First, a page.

PLASTIC OCEAN: How a Sea Captain’s Chance Discovery Launched a Determined Quest to Save the Oceans

By Capt. Charles Moore with Cassandra Phillips

In 2009, a U.N. joint commission estimated that 6.4 million metric tons of plastic waste currently pollutes the oceans. The U.N. also estimates that 5 million pieces of plastic enter the oceans each day from land. Captain Charles Moore thinks these figures, as shocking as they may seem, could be woefully optimistic.

Capt. Charles Moore

In 1997, Moore, skipper of ORV Alguita, a 50-foot Tasmania-built catamaran, first comes upon some of that plastic on his way back from a trans-Pacific sailing race, when the strongest El Niño on record forces a detour through the North Pacific Subtropical Gyre — in sailor lingo, the doldrums. There, he and his travel companions find themselves slowly traversing what he describes as a “plastic soup,” a sweeping mid-oceanic tract speckled with scraps of plastic. He is incredulous, yet galvanized.

The Alguita

PLASTIC OCEAN: How a Sea Captain’s Chance Discovery Launched a Determined Quest to Save the Oceans(Avery, October 27, 2011, $26, Hardcover) by Capt. Charles Moore with Cassandra Phillips tells how Moore returns to this area, soon to be redubbed The Great Pacific Garbage Patch, and culls scientific samples with a game but mostly neophyte crew. The results are shocking: plastic caught in his nets outweigh zooplankton, the oceans’ food base, by a factor of six to one. His research prompts a massive global reassessment of plastics’ invasiveness and raises profound questions about the implications of this man-made, floating landfill.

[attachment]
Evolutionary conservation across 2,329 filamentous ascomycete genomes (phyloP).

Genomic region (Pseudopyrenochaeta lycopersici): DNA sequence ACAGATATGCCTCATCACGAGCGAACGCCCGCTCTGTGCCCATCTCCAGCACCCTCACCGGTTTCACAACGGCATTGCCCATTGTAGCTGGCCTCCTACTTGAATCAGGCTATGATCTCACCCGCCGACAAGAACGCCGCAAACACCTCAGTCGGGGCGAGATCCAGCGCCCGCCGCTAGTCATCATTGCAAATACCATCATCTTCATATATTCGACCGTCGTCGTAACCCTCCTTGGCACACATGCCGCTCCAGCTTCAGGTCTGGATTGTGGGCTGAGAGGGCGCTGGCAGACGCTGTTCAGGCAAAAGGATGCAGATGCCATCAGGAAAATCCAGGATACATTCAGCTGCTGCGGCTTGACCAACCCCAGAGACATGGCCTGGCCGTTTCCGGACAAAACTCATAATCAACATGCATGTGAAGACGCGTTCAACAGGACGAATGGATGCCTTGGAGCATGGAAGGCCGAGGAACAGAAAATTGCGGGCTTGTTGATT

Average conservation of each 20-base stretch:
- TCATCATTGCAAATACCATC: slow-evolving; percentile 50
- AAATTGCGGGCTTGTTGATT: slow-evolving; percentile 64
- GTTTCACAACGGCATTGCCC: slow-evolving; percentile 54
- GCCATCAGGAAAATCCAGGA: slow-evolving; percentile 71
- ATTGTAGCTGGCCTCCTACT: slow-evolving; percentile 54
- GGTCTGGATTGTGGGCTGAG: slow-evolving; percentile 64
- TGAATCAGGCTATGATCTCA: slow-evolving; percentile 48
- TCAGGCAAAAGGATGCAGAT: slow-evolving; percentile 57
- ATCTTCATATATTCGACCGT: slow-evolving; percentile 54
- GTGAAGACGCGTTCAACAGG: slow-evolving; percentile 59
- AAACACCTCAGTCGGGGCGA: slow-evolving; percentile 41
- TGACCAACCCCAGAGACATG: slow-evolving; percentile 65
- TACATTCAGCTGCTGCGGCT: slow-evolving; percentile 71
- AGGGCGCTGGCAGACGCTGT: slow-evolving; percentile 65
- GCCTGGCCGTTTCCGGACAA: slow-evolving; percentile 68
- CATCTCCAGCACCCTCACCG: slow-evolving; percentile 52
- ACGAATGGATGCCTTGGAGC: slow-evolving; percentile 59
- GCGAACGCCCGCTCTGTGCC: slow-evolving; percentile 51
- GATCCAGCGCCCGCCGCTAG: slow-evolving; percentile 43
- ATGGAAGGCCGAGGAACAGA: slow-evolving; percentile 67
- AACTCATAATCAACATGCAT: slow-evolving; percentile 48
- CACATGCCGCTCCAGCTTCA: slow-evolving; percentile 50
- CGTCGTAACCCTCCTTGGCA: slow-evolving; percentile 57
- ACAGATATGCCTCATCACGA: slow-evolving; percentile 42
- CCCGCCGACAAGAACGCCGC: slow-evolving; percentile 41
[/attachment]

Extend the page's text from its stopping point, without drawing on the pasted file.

His initial voyage, his subsequent trips back, his research into this startling discovery, his hard-won scientific credibility, and his dogged, game-changing efforts to get the world to pay attention to a looming plastic peril, are chronicled in PLASTIC OCEAN.

Estimated at three million tons of plastic debris in the Northeast Pacific, between Hawaii and the West Coast, The Great North Pacific Garbage Patch is roughly two million square miles.

Plastic on Kamilo Beach,  Algalita.org

With recent natural disasters such as the Japanese tsunami and the flooding in Mississippi and the plastic waste that has been swept out to see as a result, it is more important than ever to clean up our plastics on land in order to keep them out of our oceans.

Captain Moore is one of the main drivers of our awareness of plastic pollution; PLASTIC OCEAN reminds readers that the cleanliness of our water is of utmost importance to our survival, the survival of other species both animal and plant on this planet, and inspires a fundamental rethinking of what happens when you throw away that plastic bag or bottle and where it ultimately ends up.

PLASTIC OCEAN: How a Sea Captain’s Chance Discovery Launched
A Determined Quest to Save the Oceans

Captain Charles Moore with Cassandra Phillips | Avery Books
October 27, 2011 |26.00 | Hardcover
Also available as an eBook
One 8-page color photo insert

www.algalita.org
www.plasticoceanthebook.com

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